Venezuelan Farmer Activists March Against Killings by Estate Owners
October 4th 2009, by James Suggett -

Mérida, October 3rd 2009 ( -- Thousands of farmer rights advocates marched in Guarico, Venezuela on Thursday to demand an end to impunity for the killings of 220 farmer organizers since the 2001 Land Reform Law was passed. The march was sparked by two recent attacks presumed to have been planned and paid for by large estate owners against well-known land reform activists.

Just outside the state headquarters of the National Land Institute (INTI) on September 11th, two unidentified men on a motorcycle shot José Pimentel, a leader of the Simon Bolivar National Farmers Front, in the body and the head, placing Pimentel in critical condition in a hospital emergency room.

Two weeks later, eight armed men attacked a group of 28 families who had collectively occupied idle sections of a large estate and were in the process of obtaining legal land titles from INTI. The assailants beat several people, destroyed property, shot one leader of the group twice in the legs, and ordered the group to leave the estate, according to a report by the Ezequiel Zamora National Farmers Rights Front (FNCEZ), which is named after the legendary 19th Century land reform fighter.

Since 2001, the government has redistributed more than two million hectares (5 million acres) of idle or underused land to small farmers and state-owned enterprises for food cultivation, for the most part by opening up state-owned land and also by expropriating some idle privately owned land.

During this process, however, hundreds of prominent land reform organizers have been attacked, illegally detained, or killed, in what appears to be a campaign led and financed by large estate owners to exterminate those who challenge their privilege and dominion in rural areas.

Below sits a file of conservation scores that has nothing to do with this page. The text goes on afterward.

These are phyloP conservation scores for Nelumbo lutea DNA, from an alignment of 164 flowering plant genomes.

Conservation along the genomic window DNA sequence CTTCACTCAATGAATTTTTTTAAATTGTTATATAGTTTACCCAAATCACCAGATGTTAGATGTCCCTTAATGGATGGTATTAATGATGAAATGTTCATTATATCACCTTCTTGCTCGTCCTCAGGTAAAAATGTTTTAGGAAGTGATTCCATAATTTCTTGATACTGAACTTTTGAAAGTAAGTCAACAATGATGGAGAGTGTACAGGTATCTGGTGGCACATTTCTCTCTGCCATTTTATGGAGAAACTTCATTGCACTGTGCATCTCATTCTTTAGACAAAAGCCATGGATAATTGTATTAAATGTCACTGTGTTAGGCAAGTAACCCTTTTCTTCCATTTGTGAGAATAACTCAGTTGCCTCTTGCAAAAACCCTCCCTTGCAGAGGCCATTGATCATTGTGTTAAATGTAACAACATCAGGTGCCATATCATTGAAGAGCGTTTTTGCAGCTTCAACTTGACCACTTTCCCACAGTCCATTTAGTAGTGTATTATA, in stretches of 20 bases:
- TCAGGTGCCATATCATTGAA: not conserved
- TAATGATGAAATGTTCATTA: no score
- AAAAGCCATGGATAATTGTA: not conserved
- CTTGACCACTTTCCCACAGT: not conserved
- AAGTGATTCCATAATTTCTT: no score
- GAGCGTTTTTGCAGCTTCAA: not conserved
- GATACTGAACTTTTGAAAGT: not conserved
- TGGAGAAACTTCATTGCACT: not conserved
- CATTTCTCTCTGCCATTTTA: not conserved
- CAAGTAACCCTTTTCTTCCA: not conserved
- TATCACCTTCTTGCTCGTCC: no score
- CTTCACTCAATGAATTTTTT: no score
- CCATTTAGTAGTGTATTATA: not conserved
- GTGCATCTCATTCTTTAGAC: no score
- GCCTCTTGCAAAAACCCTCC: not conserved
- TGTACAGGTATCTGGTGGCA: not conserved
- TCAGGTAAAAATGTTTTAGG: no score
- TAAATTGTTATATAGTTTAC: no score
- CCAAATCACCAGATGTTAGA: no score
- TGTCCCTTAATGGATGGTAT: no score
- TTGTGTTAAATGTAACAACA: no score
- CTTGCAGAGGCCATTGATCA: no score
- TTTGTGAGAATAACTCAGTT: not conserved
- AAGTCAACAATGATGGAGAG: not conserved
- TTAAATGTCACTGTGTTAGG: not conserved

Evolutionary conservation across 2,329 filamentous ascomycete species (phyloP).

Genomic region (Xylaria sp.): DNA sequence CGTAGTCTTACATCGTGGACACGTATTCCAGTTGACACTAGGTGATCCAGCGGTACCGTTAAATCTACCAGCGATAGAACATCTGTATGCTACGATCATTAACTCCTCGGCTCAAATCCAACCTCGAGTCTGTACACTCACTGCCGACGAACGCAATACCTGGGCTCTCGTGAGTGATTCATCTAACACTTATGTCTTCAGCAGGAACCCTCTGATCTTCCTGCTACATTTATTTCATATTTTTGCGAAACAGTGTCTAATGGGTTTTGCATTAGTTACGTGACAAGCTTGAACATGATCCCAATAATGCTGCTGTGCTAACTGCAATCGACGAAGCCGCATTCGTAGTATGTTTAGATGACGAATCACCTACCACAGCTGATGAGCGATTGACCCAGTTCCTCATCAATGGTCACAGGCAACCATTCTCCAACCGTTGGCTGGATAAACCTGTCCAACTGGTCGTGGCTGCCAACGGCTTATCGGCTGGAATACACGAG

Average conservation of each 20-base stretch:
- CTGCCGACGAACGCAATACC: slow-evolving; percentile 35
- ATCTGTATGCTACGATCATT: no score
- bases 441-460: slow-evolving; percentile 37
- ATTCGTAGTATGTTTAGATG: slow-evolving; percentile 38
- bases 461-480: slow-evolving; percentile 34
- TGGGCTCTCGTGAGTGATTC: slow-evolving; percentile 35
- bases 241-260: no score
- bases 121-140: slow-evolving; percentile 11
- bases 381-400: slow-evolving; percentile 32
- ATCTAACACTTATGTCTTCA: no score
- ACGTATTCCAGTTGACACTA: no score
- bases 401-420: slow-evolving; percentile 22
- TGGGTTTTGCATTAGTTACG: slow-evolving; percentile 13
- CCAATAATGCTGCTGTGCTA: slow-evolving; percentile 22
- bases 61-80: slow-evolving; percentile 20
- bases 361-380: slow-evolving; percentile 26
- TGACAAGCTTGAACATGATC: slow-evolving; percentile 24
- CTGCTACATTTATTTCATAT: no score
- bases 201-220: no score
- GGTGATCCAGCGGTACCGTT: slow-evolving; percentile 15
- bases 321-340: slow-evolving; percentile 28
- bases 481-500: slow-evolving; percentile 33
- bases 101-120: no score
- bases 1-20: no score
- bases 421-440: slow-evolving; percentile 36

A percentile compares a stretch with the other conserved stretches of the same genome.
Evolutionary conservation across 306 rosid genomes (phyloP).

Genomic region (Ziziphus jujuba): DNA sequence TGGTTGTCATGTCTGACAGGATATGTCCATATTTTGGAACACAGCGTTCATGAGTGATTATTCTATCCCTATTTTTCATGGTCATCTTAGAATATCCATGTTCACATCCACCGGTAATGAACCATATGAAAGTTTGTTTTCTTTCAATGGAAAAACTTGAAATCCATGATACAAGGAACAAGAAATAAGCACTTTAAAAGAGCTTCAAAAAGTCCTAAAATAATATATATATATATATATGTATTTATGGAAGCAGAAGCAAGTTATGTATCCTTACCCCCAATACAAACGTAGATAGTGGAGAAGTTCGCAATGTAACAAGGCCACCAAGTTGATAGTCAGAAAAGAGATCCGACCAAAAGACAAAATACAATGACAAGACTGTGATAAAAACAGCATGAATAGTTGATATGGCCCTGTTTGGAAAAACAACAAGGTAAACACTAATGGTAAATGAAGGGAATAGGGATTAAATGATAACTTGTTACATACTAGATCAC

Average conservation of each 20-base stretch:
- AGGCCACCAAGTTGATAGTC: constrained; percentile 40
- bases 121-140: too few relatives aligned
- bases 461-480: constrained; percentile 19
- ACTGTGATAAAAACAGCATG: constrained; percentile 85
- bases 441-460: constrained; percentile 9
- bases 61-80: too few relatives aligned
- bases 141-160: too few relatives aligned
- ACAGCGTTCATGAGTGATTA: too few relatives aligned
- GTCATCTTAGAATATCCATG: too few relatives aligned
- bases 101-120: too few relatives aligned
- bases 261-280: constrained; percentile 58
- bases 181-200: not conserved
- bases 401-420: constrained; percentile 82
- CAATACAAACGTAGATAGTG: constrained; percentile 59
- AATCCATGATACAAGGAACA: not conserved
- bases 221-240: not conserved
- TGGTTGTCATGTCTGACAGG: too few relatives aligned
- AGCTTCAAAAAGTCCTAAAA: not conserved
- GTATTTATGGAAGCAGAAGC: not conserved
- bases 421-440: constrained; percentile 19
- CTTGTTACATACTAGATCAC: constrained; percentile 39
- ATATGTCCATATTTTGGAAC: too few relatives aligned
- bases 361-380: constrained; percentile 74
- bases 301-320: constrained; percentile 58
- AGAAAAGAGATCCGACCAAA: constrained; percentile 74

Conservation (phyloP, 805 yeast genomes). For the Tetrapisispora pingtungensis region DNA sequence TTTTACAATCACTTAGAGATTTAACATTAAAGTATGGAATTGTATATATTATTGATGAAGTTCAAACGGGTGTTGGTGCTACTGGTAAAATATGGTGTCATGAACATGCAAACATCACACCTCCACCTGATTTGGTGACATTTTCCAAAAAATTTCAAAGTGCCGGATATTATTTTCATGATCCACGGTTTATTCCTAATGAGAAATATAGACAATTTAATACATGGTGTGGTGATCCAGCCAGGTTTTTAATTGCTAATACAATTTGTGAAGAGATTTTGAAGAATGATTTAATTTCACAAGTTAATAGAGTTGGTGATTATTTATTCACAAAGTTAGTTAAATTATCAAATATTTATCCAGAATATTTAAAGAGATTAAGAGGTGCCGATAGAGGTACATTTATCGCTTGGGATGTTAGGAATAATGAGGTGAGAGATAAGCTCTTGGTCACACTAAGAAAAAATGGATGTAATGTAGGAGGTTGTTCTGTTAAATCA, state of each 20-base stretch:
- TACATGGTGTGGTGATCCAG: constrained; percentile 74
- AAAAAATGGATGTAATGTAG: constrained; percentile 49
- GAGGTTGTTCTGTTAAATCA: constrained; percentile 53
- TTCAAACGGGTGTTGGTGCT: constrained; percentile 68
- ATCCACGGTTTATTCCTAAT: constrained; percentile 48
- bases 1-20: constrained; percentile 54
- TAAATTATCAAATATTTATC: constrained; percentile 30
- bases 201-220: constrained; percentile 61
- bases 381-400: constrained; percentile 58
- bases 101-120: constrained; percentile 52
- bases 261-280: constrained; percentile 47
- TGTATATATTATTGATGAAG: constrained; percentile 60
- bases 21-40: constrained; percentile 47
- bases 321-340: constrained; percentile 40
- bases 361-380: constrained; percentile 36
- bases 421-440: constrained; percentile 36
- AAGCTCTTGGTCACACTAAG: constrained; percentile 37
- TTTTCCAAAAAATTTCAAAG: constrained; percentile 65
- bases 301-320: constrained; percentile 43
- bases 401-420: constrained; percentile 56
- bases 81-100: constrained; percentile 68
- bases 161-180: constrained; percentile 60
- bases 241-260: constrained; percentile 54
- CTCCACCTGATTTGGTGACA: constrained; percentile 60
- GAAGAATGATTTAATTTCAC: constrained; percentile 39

Following the September attacks, the president of the Farmer Federation of Venezuela, Miguel Moreno, declared that his organization and many other national farmer organizations were in a state of emergency, and remain on 24-hour vigil to protect the lives of their comrades.

Moreno praised the government's efforts to redistribute land, but criticized the judicial system, saying only a handful of investigations of the attacks against farmers have proceeded, and there have been no convictions thus far.

"We accompany the commander and president [Hugo Chavez] in his policy against the large estates," said Moreno. "We do not want to move toward an open confrontation or war in rural zones... we firmly believe in the institutions, we believe in our government [...] But we are tired of being the ones who die."

National Assembly Legislator Braulio Alvarez, who is also a national farmers' rights organizer, connected the killings of farmers to the infiltration of paramilitary groups from Colombia into Venezuela. "We denounce with revolutionary morale the paramilitary activities and hired killings," he said in a press conference in the Foundation for Training and Innovation to Support the Agrarian Revolution (CIARA).